Miniature human heart 3D printed using stem cells
The breakthrough could have major implications in the study of heart disease.
According to the British Heart Foundation, heart and circulatory diseases cause more than a quarter of all deaths in the UK; that's nearly 170,000 deaths each year.
In a new study, researchers at the University of Minnesota have 3D printed a functioning centimetre-scale human heart pump that could have major implications in the fight against heart disease.
In previous studies, researchers have tried to 3D print heart muscle cells, cardiomyocytes, using pluripotent human stem cells - cells with the potential to develop into any type of cell in the body. They would reprogram these stem cells to form heart muscle cells and then use specialised 3D printers to print them within a three-dimensional structure, called an extracellular matrix. Though promising, this method never produced cells dense enough for the heart muscle to function.
To get around this issue, the University of Minnesota researchers flipped the process around.
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“The stem cells were expanded to high cell densities in the structure first, and then we differentiated them to the heart muscle cells,” said Prof Brenda Ogle, the lead researcher and head of the Department of Biomedical Engineering in the University of Minnesota College of Science and Engineering.
Using this method, they found that they could reach high enough cell density within less than a month to allow the cells to beat together, just like a human heart.
“I couldn’t believe it when we looked at the dish in the lab and saw the whole thing contracting spontaneously and synchronously and able to move fluid,” said Prof Ogle.
The heart muscle model is about 1.5 centimetres long and was specifically designed to fit into the abdominal cavity of a mouse for further study. It is like a closed sac with a fluid inlet and outlet, allowing researchers to measure how a heart moves blood within the body.
“We now have a model to track and trace what is happening at the cell and molecular level in pump structure that begins to approximate the human heart. We can introduce disease and damage into the model and then study the effects of medicines and other therapeutics,” said Prof Ogle.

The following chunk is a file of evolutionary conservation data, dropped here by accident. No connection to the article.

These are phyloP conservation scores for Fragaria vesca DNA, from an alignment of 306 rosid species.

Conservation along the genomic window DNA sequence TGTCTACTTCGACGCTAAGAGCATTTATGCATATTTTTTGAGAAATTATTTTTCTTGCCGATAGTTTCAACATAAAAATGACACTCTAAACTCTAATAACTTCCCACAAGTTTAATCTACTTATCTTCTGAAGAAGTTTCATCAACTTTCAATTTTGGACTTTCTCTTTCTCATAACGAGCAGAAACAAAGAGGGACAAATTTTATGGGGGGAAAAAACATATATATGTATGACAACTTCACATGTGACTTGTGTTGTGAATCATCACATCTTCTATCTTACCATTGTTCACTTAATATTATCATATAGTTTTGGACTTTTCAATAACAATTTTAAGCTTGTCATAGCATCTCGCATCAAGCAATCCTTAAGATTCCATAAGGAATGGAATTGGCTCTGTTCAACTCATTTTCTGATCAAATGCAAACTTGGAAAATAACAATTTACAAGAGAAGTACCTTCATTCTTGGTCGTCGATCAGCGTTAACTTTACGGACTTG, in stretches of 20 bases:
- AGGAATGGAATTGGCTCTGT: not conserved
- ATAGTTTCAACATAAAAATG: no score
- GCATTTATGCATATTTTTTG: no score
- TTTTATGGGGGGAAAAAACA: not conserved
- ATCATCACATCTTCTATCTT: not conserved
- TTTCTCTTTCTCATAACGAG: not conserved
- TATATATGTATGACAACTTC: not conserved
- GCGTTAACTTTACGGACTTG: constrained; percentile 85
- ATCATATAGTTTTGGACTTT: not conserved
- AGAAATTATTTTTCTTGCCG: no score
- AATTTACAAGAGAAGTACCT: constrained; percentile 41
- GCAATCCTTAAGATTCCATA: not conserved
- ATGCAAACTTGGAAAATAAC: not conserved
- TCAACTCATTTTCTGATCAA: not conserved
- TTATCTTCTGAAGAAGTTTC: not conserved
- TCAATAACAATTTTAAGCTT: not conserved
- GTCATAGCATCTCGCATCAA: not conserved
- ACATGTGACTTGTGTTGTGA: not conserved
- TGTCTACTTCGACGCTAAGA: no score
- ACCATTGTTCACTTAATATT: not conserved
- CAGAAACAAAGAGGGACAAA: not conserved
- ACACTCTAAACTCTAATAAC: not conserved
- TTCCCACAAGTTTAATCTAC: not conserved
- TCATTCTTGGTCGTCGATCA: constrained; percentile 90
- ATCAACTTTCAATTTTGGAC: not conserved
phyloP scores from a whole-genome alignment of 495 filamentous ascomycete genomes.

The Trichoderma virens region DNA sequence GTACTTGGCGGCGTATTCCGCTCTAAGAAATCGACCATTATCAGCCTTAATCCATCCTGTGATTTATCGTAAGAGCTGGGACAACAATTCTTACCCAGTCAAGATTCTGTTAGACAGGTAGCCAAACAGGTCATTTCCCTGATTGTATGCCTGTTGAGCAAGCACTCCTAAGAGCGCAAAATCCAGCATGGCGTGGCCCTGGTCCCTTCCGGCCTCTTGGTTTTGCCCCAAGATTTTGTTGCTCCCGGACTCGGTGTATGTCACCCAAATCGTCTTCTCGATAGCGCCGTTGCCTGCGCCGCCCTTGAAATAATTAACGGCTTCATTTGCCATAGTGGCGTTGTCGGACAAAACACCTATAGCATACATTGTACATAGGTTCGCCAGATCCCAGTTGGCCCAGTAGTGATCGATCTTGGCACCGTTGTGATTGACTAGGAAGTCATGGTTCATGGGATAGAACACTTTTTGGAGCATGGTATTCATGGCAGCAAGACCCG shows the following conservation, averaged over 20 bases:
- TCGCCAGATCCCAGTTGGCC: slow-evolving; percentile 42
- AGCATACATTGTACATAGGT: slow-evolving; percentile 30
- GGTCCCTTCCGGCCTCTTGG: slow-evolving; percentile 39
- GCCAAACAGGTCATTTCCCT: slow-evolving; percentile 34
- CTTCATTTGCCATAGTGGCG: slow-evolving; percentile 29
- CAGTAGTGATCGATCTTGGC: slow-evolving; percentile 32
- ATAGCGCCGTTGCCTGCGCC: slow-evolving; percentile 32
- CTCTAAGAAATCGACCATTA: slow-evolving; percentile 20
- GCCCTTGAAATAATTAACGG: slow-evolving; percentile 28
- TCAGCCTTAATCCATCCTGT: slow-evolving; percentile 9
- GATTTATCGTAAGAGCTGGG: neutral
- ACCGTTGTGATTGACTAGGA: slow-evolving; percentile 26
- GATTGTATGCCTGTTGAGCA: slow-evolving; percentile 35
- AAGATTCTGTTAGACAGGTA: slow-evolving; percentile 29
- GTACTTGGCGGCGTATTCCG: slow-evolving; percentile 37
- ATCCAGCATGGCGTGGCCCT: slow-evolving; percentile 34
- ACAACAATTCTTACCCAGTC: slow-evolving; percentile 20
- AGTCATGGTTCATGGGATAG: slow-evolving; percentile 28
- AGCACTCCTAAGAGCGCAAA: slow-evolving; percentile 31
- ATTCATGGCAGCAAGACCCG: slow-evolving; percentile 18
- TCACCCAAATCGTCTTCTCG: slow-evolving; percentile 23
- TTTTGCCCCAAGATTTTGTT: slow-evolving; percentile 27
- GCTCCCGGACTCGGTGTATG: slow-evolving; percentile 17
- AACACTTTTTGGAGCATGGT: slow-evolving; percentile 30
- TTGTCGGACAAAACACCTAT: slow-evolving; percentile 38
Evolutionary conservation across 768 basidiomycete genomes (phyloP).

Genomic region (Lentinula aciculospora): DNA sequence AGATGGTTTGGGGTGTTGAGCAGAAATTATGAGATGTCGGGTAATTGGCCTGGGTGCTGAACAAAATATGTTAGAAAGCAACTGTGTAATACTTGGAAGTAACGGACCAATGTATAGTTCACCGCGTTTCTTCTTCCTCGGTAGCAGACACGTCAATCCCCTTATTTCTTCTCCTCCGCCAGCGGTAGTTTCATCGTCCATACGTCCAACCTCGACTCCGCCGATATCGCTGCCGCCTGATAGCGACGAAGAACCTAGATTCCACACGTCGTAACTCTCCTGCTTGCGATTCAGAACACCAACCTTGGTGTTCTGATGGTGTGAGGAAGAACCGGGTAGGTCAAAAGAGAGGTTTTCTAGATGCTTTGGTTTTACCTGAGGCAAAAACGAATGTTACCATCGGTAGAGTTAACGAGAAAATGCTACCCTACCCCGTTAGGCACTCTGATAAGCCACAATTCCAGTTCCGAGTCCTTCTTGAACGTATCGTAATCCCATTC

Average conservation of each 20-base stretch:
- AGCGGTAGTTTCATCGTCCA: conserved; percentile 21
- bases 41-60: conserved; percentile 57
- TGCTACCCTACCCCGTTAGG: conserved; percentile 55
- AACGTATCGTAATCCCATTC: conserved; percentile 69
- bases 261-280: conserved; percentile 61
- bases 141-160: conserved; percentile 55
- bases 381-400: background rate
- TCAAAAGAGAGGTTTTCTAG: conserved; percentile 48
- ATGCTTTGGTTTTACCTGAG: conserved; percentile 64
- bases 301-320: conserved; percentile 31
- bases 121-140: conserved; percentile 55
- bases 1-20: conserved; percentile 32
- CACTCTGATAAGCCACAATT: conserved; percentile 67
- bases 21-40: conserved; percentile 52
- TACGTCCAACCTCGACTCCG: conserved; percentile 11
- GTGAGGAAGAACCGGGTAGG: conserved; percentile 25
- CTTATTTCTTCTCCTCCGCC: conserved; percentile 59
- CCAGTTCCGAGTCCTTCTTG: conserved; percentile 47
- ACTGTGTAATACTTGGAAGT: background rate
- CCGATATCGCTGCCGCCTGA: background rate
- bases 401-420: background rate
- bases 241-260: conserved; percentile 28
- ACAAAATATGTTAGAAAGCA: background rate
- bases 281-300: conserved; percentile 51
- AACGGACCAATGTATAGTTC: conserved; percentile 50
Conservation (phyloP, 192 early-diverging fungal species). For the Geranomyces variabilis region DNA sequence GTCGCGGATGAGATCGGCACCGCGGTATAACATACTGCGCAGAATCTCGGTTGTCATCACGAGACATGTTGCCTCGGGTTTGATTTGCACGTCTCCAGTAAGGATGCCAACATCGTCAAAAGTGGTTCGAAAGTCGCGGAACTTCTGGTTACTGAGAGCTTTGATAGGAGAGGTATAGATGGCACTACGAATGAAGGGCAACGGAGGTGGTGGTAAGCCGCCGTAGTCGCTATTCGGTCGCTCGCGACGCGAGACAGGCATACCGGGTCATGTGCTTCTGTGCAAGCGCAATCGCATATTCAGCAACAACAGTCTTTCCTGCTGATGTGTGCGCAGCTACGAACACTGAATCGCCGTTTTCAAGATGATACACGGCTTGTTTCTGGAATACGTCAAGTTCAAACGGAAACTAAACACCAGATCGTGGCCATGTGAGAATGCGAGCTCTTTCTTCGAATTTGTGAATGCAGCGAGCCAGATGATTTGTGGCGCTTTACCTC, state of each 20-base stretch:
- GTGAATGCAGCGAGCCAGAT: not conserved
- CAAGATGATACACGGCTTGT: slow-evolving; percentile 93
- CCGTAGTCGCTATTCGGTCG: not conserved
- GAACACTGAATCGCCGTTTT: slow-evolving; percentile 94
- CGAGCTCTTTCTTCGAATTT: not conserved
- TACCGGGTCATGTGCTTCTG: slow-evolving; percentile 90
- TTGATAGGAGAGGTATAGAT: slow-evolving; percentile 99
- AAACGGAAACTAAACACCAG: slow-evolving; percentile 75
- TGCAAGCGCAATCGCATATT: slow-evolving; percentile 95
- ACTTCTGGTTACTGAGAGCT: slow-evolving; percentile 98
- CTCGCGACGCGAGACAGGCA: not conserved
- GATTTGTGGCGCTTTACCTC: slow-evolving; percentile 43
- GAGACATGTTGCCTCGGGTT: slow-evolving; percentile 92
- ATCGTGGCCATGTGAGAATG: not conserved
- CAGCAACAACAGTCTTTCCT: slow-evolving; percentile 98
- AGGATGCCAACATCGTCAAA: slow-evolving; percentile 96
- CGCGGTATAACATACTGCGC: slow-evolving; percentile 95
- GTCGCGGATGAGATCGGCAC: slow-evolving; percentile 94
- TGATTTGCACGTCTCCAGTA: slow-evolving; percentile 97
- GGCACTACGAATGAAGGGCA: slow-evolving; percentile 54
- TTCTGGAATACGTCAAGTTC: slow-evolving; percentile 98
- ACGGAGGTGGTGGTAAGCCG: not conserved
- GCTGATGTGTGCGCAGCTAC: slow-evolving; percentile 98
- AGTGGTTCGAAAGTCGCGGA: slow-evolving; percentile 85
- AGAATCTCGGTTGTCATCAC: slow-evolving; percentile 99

“All of this seems like a simple concept, but how you achieve this is quite complex. We see the potential and think that our new discovery could have a transformative effect on heart research.”
Reader Q&A: Does a human heart have a finite number of beats?Asked by: Tony Ferrer, High Wycombe
Yes. At an average of 80 beats per minute, most of us will manage less than four billion beats in our lives. But you don’t die because you run out of heartbeats – you run out of heartbeats because you die.
Among mammals, the number of heartbeats over the lifespan of different species is fairly constant. So hamsters’ hearts beat 400 times a minute and they live for about four years, which is 840 million beats, and an elephant manages 35bpm for 35 years, or about 640 million beats total.
Those numbers are similar, but that’s just because animals with faster heart rates are also smaller and more at risk from predation and starvation. Their lifespans have evolved to compensate for this by reproducing early and often – they ‘live fast, die young’. Heart muscle can only repair itself very slowly, so eventually every heart will wear out but not after a specific number of beats.
Jason is the commissioning editor for BBC Science Focus. He holds an MSc in physics and was named Section Editor of the Year by the British Society of Magazine Editors in 2019. He has been reporting on science and technology for more than a decade. During this time, he's walked the tunnels of the Large Hadron Collider, watched Stephen Hawking deliver his Reith Lecture on Black Holes and reported on everything from simulation universes to dancing cockatoos. He looks after the magazine’s and website’s news sections and makes regular appearances on the Instant Genius Podcast.